PjM Practice Exam Form #2 - Statue of Limitation Clarification

I have a question regarding question #1 on practice exam form #2 and the definition of “statute of limitations” verse “status of repose”

The question is "A project is built using AIA B101 as the owner-architect agreement. The project was built in a state where the statute of limitations is four years, but the architect’s office and residence are in another state where the statute of limitations is six years. Three years after the project is built, the client discovers mold and attributes the mold to a design error by the architect.

In this instance, what is the maximum time period after this discovery that the building owner has to bring a lawsuit?"

The answer is 4.

Given that the project is built in a state where the “statute of limitations” is four years, and the client discovers the mold after three years, then shouldn’t the answer be that the client has 1 year left to bring a lawsuit due to the fact that the “statue of limitation” timeline begins at substantial completion of the project, not at the time of discovery of the mold. If the question had indicated that the state had a “status of repose” of four years then I understand how the answer would be four, but the question clearly states “status of limitation” not “status of repose”. Can someone help explain the logic behind this question?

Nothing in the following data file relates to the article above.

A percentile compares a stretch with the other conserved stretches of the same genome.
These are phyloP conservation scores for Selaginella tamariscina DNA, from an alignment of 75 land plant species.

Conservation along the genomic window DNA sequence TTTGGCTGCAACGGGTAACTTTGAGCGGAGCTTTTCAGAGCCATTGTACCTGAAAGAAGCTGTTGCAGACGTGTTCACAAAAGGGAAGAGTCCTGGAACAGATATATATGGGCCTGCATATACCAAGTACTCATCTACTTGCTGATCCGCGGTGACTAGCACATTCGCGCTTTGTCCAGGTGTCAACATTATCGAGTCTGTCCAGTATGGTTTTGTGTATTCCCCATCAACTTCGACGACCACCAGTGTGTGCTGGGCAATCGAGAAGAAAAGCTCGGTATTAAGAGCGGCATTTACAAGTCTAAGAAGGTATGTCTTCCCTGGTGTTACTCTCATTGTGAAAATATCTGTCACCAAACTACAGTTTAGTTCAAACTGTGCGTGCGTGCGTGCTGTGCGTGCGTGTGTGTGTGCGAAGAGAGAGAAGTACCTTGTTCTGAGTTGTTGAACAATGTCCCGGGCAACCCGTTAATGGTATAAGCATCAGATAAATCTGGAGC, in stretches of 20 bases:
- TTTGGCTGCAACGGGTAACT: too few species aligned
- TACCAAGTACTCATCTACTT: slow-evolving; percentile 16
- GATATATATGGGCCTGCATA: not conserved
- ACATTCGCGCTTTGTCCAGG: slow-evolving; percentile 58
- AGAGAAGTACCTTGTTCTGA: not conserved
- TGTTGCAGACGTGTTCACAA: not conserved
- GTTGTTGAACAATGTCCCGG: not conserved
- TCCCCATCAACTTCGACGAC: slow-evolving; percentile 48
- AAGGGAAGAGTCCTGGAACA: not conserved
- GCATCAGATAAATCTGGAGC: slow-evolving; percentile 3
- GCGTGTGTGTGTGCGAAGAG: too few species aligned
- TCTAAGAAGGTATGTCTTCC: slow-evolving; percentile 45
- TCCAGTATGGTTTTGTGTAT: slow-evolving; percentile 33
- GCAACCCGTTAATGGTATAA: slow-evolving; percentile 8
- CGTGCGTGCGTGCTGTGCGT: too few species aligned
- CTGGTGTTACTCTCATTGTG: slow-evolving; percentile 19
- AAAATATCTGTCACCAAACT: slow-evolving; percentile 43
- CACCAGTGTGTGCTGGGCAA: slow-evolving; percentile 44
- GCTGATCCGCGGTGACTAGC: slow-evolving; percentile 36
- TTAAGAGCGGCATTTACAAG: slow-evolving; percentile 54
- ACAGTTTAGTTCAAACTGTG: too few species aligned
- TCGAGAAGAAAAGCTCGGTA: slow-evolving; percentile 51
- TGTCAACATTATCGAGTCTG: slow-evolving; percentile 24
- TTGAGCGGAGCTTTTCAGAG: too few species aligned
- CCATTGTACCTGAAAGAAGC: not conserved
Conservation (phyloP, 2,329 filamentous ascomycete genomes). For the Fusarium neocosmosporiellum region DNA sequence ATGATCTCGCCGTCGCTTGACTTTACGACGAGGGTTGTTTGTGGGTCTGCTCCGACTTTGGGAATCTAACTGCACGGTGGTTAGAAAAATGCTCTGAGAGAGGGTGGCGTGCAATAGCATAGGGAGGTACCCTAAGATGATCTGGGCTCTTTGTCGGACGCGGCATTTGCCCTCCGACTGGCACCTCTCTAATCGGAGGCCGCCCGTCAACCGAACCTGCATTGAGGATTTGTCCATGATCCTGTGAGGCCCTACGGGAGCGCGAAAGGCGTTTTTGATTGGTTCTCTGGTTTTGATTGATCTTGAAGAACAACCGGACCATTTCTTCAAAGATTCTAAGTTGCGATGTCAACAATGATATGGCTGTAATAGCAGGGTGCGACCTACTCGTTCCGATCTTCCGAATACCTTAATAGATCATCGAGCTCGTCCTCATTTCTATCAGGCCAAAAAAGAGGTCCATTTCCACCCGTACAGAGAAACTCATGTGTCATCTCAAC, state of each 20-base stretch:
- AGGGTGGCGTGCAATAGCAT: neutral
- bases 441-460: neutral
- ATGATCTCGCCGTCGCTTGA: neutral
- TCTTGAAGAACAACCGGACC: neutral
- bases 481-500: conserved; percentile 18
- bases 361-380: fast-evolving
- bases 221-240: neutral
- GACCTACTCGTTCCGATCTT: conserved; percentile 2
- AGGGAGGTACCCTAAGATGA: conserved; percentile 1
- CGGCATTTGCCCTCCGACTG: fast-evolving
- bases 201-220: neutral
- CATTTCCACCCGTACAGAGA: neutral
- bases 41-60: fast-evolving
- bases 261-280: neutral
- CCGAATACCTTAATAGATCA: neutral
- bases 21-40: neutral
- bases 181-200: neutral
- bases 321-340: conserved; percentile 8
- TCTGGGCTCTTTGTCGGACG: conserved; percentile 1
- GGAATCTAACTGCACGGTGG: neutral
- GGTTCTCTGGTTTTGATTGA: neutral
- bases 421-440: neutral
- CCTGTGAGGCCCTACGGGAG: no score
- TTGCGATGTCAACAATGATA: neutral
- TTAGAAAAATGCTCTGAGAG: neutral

Hey @lizl - thanks for the question! This topic is tricky but I find reviewing the definitions of statute of repose and statute of limitations in the AHPP glossary to be helpful.
For this question, we have a statute of limitations of 4-years where the project is located. The 6-year statute of limitations in the architect’s state is a distractor and is irrelevant to this question.
A statute of limitations begins after an alleged injury occurs, which in this instance is 3 years after the project is built. Therefore, since we’re working with a statute of limitations here, the client has 4 years after discovery of the condition to bring a claim forth. It’s helpful to note that even if the defect were noticed 20 years later, the client would still have a 4 year window within which to bring forth a claim, due to the statute of limitations.
If the question noted that the state had a four year statute of repose in the state where the project is located, the correct answer would be 1 year.
I hope this clarification was helpful!


2A Workshop attendees - Check this out.

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